Your replies helped. Thanks.

-Lenna

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It sounds like a type of exercise-induced asthma to me. I found an interesting site stating that doctors are often misdiagnosing exercise-induced asthma for exercise-induced hyperventilation and vice-versa. Here is the link and in there it states the difference between the two is that exercise-induced asthma almost always involves coughing or wheezing whereas hyperventilation does not.

I'm really prone to hyperventilation, especially when I'm stressed...I can tell you from experience, it doesn't feel like I'm gasping for air or struggling to breath when I'm hyperventilating...More like my breathing just got switched into "high gear" and I have trouble getting it back down. Sometimes I don't even realize I'm hyperventilating until my hands start tingling. When this happens I automatically check my breath because I'm most likely taking really short quick breaths and I don't even notice!

Soon, my fingertips were tingly too. Then my toes... It worked it's way up my legs and arms. Soon my hands where curling up and I couldn't move them. The muscles where so tight they hurt really bad! I had to have my husband (while he's driving and calling 911) pull my hands straight again - but they wouldn't stay. My arms, legs, face and even my midsection were numb and tight as they could be. I thought I was becoming paralized.

Hollie, your story really hit home for me! I had an experience, when I was TWELVE that was pretty much the same thing you had! I was on a carnival ride and it was the last ride of the night so the guy controlling the ride asked if we wanted an extra long ride...It was that ride that swings around upside down over and over. Well, I had never been on that ride and I thought it would be fun so we all agreed. Once it started, I wanted to get off but I couldn't. I basically freaked out and felt so sick once the ride finally stopped. My friend's mom had to take me home and in the car my legs, arms, etc all numb...My hands were clenched up in a weird way (really stiff and could not move) and I had NO IDEA what happened...It passed shortly after I got home and settled down. My mom was just about to take me to the ER. Nothing like that ever happened again, as I had no history with panic or anything back then. I now realize that was my FIRST panic attack!! Crazy, I guess I had it in me all along. Thanks for sharing your story though, that whole clenched hands and numb legs thing was a total mystery to me even to this day...And I've had plennnnnty of panic attacks today where all that will tingle at most is my hands and arms!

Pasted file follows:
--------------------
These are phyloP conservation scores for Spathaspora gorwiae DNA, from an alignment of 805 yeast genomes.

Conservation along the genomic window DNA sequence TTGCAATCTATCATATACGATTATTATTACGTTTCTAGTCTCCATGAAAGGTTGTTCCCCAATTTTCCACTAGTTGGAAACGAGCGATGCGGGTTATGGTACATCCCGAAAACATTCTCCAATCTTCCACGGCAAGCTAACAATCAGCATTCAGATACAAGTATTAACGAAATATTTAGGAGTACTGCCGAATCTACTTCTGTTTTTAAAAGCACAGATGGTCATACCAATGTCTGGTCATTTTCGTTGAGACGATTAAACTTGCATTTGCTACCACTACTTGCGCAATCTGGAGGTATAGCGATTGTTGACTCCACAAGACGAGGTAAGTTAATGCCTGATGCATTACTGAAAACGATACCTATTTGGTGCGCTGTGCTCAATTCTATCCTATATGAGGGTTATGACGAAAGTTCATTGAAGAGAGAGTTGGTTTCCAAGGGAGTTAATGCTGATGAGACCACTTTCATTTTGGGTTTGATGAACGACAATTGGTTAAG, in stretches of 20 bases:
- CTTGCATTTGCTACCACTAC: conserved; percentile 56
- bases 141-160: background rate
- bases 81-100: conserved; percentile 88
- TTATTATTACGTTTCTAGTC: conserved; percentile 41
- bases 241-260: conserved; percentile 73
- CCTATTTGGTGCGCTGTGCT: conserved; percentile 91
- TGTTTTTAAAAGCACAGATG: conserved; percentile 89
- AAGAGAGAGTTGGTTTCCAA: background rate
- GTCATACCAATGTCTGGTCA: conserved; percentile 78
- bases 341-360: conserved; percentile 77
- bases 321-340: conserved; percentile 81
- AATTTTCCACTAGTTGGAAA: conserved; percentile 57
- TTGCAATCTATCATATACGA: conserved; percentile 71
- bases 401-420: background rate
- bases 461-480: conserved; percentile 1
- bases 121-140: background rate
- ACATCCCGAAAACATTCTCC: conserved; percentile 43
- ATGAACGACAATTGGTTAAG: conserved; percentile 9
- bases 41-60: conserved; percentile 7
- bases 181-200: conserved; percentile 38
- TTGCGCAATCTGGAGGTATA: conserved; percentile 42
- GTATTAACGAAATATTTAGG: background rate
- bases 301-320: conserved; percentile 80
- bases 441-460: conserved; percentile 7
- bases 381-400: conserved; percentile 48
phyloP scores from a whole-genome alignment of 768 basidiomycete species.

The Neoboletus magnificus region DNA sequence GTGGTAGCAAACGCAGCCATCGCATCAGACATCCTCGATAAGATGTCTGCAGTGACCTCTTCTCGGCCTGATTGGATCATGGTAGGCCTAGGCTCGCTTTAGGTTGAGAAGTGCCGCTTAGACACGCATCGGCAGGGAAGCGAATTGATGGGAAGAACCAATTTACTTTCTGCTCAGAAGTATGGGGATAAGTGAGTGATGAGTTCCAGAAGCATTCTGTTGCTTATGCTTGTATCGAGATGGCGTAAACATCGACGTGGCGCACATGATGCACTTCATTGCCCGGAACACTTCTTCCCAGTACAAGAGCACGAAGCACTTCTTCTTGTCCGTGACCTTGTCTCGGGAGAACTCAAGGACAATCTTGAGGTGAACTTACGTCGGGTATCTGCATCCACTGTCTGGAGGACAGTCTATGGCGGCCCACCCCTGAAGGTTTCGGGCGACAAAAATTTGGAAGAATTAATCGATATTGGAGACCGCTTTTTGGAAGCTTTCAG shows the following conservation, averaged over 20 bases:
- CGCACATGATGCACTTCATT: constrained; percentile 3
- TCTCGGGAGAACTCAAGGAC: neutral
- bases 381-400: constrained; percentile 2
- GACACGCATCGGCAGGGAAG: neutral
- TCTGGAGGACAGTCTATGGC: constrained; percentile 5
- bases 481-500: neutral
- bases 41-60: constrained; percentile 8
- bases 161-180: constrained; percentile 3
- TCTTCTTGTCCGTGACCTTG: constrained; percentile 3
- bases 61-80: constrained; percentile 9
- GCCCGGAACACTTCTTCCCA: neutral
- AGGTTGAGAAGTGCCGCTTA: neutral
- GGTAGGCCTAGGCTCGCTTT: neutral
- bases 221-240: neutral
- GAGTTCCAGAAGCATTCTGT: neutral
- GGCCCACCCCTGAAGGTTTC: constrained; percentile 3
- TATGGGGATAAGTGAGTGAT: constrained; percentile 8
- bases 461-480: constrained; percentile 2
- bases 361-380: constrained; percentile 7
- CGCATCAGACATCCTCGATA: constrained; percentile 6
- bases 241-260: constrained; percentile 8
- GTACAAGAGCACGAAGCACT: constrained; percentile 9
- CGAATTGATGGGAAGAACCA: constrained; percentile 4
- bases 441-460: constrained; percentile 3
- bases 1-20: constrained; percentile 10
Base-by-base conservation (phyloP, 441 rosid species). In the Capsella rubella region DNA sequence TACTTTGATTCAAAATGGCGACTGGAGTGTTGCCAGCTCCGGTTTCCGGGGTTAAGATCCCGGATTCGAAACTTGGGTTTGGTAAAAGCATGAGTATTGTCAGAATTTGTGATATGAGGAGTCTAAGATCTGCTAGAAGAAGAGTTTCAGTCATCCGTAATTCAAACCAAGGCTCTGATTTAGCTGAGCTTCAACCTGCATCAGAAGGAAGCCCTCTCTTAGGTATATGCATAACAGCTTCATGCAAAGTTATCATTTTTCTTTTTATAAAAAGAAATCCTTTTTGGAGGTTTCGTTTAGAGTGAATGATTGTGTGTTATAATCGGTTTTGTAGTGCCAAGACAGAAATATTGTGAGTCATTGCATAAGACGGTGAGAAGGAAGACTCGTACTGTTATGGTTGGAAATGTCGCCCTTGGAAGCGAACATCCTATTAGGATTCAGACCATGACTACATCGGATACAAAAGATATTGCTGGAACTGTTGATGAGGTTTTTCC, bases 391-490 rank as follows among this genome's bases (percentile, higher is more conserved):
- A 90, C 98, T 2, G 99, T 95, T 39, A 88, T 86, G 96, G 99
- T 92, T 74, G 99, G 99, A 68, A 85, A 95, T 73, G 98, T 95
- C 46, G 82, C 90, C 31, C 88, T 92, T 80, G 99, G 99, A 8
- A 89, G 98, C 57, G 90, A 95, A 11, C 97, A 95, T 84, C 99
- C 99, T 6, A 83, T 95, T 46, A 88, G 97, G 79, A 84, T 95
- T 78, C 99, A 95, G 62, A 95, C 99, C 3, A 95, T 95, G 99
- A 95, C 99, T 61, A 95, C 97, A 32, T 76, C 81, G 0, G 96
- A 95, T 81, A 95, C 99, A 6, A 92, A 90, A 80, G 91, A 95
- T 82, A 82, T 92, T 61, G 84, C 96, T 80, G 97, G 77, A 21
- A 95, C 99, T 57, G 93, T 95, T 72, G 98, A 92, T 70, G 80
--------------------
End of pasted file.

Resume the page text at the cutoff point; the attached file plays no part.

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Guest tearose

I hyperventilated in an airplane. It was horrible.

I felt lightheaded and I was breathing and felt like I wasn't getting any air! I could feel my heart start to race. I needed to bring my legs up to my chest and bend forward. I reached for electrolytes and water and stayed hunched over for nearly thirty minutes. This was about 20 minutes after take off. I felt better and realized that the cabin pressure was changing faster than my body was! I felt this way on my return flight too and it was again horrible.

I think this is something I will have to work on if I need to travel by air again.

Maybe I don't get them on land because I take measures to keep compressed.

best regards,

tearose

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Be careful of that exercise induced asthma diagnosis, I was diagnosed with that 12 years ago and treated agressively (steroid inhalers and albuterol) which never helped. After being enrolled in an insurance sponsored asthma program where they annoy you monthly by phone and give you a peak-flow meter, I noticed something: my peak flow was always excellent >450, even when I was symptomatic. After meeting my yearly medical deductible in February this year, I insisted on going to a pulmonary doc and actually getting tested: guess what, no asthma (lung capacity was 130% of normal and diffusion was 230% of expected.) However during the cardio stress test my heart rate went way up very quickly (180 bpm) and I became symptomatic (hard to breathe, feeling wheezy.) When your heart is beating 3 times a second it becomes hard to breathe! Have him check his pulse and get him a peak flow meter. Albuterol never helped me ( it is an alpha-adrenergic agonist-makes adrenaline more active.) Don't let them tell you "I don't have to test you, you have..."

Good luck!